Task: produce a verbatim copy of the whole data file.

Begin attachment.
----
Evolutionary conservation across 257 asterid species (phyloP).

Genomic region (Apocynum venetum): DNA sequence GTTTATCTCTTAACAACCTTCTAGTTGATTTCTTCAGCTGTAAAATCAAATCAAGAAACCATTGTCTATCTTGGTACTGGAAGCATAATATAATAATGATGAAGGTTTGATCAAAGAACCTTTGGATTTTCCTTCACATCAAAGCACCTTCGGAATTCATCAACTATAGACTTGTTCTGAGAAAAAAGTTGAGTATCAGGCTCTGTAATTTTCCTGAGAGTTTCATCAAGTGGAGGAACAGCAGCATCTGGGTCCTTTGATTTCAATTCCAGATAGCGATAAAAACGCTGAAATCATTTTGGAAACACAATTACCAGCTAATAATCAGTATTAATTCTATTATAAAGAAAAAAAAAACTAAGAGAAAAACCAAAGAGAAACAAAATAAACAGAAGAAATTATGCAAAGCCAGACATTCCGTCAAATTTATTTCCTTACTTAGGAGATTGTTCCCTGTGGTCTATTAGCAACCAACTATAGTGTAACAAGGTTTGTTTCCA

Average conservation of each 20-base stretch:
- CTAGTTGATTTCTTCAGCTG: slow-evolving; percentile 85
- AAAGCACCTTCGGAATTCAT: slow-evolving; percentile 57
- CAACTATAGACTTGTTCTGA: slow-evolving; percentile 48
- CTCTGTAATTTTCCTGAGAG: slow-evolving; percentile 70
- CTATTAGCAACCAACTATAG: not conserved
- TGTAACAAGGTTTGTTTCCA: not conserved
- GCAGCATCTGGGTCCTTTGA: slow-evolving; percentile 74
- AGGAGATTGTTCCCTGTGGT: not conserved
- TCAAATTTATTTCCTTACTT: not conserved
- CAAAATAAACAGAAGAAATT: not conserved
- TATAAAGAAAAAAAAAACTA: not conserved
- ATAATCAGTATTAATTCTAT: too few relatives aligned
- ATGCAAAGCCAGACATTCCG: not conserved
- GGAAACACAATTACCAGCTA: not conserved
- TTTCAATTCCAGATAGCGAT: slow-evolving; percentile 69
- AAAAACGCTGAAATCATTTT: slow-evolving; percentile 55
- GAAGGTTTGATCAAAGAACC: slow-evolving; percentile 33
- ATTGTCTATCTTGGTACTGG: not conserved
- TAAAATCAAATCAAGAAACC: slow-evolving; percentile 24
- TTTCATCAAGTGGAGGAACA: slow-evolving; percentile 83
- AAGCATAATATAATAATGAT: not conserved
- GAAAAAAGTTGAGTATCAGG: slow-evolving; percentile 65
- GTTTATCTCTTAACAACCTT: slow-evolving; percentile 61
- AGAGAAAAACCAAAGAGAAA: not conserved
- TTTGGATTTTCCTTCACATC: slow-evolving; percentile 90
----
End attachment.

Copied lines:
Evolutionary conservation across 257 asterid species (phyloP).

Genomic region (Apocynum venetum): DNA sequence GTTTATCTCTTAACAACCTTCTAGTTGATTTCTTCAGCTGTAAAATCAAATCAAGAAACCATTGTCTATCTTGGTACTGGAAGCATAATATAATAATGATGAAGGTTTGATCAAAGAACCTTTGGATTTTCCTTCACATCAAAGCACCTTCGGAATTCATCAACTATAGACTTGTTCTGAGAAAAAAGTTGAGTATCAGGCTCTGTAATTTTCCTGAGAGTTTCATCAAGTGGAGGAACAGCAGCATCTGGGTCCTTTGATTTCAATTCCAGATAGCGATAAAAACGCTGAAATCATTTTGGAAACACAATTACCAGCTAATAATCAGTATTAATTCTATTATAAAGAAAAAAAAAACTAAGAGAAAAACCAAAGAGAAACAAAATAAACAGAAGAAATTATGCAAAGCCAGACATTCCGTCAAATTTATTTCCTTACTTAGGAGATTGTTCCCTGTGGTCTATTAGCAACCAACTATAGTGTAACAAGGTTTGTTTCCA

Average conservation of each 20-base stretch:
- CTAGTTGATTTCTTCAGCTG: slow-evolving; percentile 85
- AAAGCACCTTCGGAATTCAT: slow-evolving; percentile 57
- CAACTATAGACTTGTTCTGA: slow-evolving; percentile 48
- CTCTGTAATTTTCCTGAGAG: slow-evolving; percentile 70
- CTATTAGCAACCAACTATAG: not conserved
- TGTAACAAGGTTTGTTTCCA: not conserved
- GCAGCATCTGGGTCCTTTGA: slow-evolving; percentile 74
- AGGAGATTGTTCCCTGTGGT: not conserved
- TCAAATTTATTTCCTTACTT: not conserved
- CAAAATAAACAGAAGAAATT: not conserved
- TATAAAGAAAAAAAAAACTA: not conserved
- ATAATCAGTATTAATTCTAT: too few relatives aligned
- ATGCAAAGCCAGACATTCCG: not conserved
- GGAAACACAATTACCAGCTA: not conserved
- TTTCAATTCCAGATAGCGAT: slow-evolving; percentile 69
- AAAAACGCTGAAATCATTTT: slow-evolving; percentile 55
- GAAGGTTTGATCAAAGAACC: slow-evolving; percentile 33
- ATTGTCTATCTTGGTACTGG: not conserved
- TAAAATCAAATCAAGAAACC: slow-evolving; percentile 24
- TTTCATCAAGTGGAGGAACA: slow-evolving; percentile 83
- AAGCATAATATAATAATGAT: not conserved
- GAAAAAAGTTGAGTATCAGG: slow-evolving; percentile 65
- GTTTATCTCTTAACAACCTT: slow-evolving; percentile 61
- AGAGAAAAACCAAAGAGAAA: not conserved
- TTTGGATTTTCCTTCACATC: slow-evolving; percentile 90